Keywords: Myotonic dystrophy type 1; Variant expansions; Methylation; High resolution melting; DMPK; SIX5;
Targeting the interface of the pathological complex of α-synuclein and TPPP/p25 by Sándor Szunyogh; Judit Oláh; Tibor Szénási; Adél Szabó; Judit Ovádi (2653-2661).
The pathological interaction of intrinsically disordered proteins, such as α-synuclein (SYN) and Tubulin Polymerization Promoting Protein (TPPP/p25), is often associated with neurodegenerative disorders. These hallmark proteins are co-enriched and co-localized in brain inclusions of Parkinson's disease and other synucleinopathies; yet, their successful targeting does not provide adequate effect due to their multiple functions. Here we characterized the interactions of the human recombinant wild type SYN, its truncated forms (SYN1–120, SYN95–140), a synthetized peptide (SYN126–140) and a proteolytic fragment (SYN103–140) with TPPP/p25 to identify the SYN segment involved in the interaction. The binding of SYN103–140 to TPPP/p25 detected by ELISA suggested the involvement of a segment within the C-terminal of SYN. The studies performed with ELISA, Microscale Thermophoresis and affinity chromatography proved that SYN95–140 and SYN126–140 – in contrast to SYN1–120 – displayed significant binding to TPPP/p25. Fluorescence assay with ANS, a molten globule indicator, showed that SYN, but not SYN1–120 abolished the zinc-induced local folding of both the full length as well as the N- and C-terminal-free (core) TPPP/p25; SYN95–140 and SYN126–140 were effective as well. The aggregation-prone properties of the SYN species with full length or core TPPP/p25 visualized by immunofluorescent microscopy demonstrated that SYN95–140 and SYN126–140, but not SYN1–120, induced co-enrichment and massive intracellular aggregation after their premixing and uptake from the medium. These data with their innovative impact could contribute to the development of anti-Parkinson drugs with unique specificity by targeting the interface of the pathological TPPP/p25-SYN complex.
Keywords: α-Synuclein; Binding motives; Neomorphic moonlighting function; TPPP/p25; Parkinson's disease;
Inhibition of cereblon by fenofibrate ameliorates alcoholic liver disease by enhancing AMPK by Yong Deuk Kim; Kwang Min Lee; Seung-Lark Hwang; Hyeun Wook Chang; Keuk-Jun Kim; Robert A. Harris; Hueng-Sik Choi; Won-Sik Choi; Sung-Eun Lee; Chul-Seung Park (2662-2670).
Alcohol consumption exacerbates alcoholic liver disease by attenuating the activity of AMP-activated protein kinase (AMPK). AMPK is activated by fenofibrate, a peroxisome proliferator-activated receptor α (PPARα) agonist, and inhibited by direct interaction with cereblon (CRBN), a component of an E3 ubiquitin ligase complex. Based on these preliminary findings, we investigated that CRBN would be up-regulated in the liver by alcohol consumption and that CRBN deficiency would ameliorate hepatic steatosis and pro-inflammatory responses in alcohol-fed mice by increasing AMPK activity. Wild-type, CRBN and PPARα null mice were fed an alcohol-containing liquid diet and administered with fenofibrate. Gene expression profiles and metabolic changes were measured in the liver and blood of these mice. Expression of CRBN, cytochrome P450 2E1 (CYP2E1), lipogenic genes, pro-inflammatory cytokines, serum alanine aminotransferase (ALT), and aspartate aminotransferase (AST) were increased in the Lieber–DeCarli alcohol-challenged mice. Fenofibrate attenuated the induction of CRBN and reduced hepatic steatosis and pro-inflammatory markers in these mice. Ablation of the gene encoding CRBN produced the same effect as fenofibrate. The increase in CRBN gene expression by alcohol and the reduction of CRBN expression by fenofibrate were negated in PPARα null mice. Fenofibrate increased the recruitment of PPARα on CRBN gene promoter in WT mice but not in PPARα null mice. Silencing of AMPK prevented the beneficial effects of fenofibrate. These results demonstrate that activation of PPARα by fenofibrate alleviates alcohol-induced hepatic steatosis and inflammation by reducing the inhibition of AMPK by CRBN. CRBN is a potential therapeutic target for the alcoholic liver disease.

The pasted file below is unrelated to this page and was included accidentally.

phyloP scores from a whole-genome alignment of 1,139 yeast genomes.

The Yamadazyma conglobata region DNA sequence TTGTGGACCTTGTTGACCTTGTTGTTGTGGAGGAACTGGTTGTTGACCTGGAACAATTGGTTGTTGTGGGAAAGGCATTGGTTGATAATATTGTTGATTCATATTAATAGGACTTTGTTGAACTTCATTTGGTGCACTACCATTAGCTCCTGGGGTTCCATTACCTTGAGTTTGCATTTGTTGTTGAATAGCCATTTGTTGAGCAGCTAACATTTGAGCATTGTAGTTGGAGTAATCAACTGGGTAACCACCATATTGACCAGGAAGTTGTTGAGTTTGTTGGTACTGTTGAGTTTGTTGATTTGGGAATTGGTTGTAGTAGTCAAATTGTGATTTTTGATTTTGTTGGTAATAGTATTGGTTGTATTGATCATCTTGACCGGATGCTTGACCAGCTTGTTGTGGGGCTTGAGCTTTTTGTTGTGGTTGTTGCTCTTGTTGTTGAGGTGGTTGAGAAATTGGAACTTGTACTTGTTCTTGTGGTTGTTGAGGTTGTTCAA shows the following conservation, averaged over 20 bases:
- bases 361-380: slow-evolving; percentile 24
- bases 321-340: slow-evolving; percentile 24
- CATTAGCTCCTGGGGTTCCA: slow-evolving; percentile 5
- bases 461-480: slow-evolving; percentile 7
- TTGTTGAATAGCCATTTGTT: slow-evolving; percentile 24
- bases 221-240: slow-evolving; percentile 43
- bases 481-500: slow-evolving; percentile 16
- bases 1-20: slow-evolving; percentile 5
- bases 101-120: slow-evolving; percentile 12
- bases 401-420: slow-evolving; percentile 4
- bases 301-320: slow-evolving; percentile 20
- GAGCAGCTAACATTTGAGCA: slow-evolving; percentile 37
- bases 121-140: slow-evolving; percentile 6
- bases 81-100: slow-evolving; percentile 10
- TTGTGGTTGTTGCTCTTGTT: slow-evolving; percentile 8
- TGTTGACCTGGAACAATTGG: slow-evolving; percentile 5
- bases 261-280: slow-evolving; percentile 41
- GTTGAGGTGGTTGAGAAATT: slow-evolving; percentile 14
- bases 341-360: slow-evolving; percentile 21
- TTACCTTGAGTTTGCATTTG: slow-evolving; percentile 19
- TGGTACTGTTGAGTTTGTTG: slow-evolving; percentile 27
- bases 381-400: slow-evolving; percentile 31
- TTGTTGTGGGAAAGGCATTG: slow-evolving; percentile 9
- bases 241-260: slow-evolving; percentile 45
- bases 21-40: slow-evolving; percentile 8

Keywords: Cytokine; Gene expression; Inflammation; PPARα; Steatosis;
Unsaturated but not saturated fatty acids induce transcriptional regulation of CCL2 in pancreatic acini. A potential role in acute pancreatitis by A. Mateu; I. De Dios; M.A. Manso; L. Ramudo (2671-2677).
Fatty acids (FAs) are massively released from peripancreatic fat during acute pancreatitis (AP) and they were shown, as a whole, to induce inflammatory response in pancreatic acini. We investigated the mechanisms triggered by the major saturated FAs (SFAs) and unsaturated FAs (UFAs) in modulating the expression of chemokine (C–C motif) ligand 2 (CCL2) in acinar cells. Pancreatic acini of control rats were treated with palmitic acid (PA) or stearic acid (SA), as SFAs, or oleic acid (OA) or linoleic acid (LA), as UFAs. By using specific inhibitors, the involvement of MAPKs (JNK, ERK, p38), JAK, NF-κB and STAT3 pathways was assessed. The role of PPARγ pathway was studied by using 15-Deoxy-Δ(12,14)-prostaglandin J(2) (15d-PGJ2). CCL2 mRNA was analyzed by qRT-PCR. By western blot, phosphorylated forms of MAPKs and JAK as well as IκB-α were analyzed in cytoplasm and p65-NF-κB and phospho-STAT3 in nucleus. No effect was found in PA- or SA-treated acini. Conversely, in response to OA or LA, MAPKs and JAK acted as upstream signals, driving the CCL2 up-regulation transcriptionally mediated by the synergic action of NF-κB and STAT3. By blocking the activation of NF-κB and STAT3, 15d-PGJ2 totally inhibited the OA- and LA-induced CCL2 overexpression. We conclude that the most common UFAs, but not the SFAs, represented in peripancreatic fat and released during AP, are capable of up-regulating the acinar expression of CCL2, which depends on the activation of MAPK/JAK-mediated NF-κB and STAT3 pathways. By targeting both transcription factors, PPARγ agonists could be indicated as potential therapy in AP.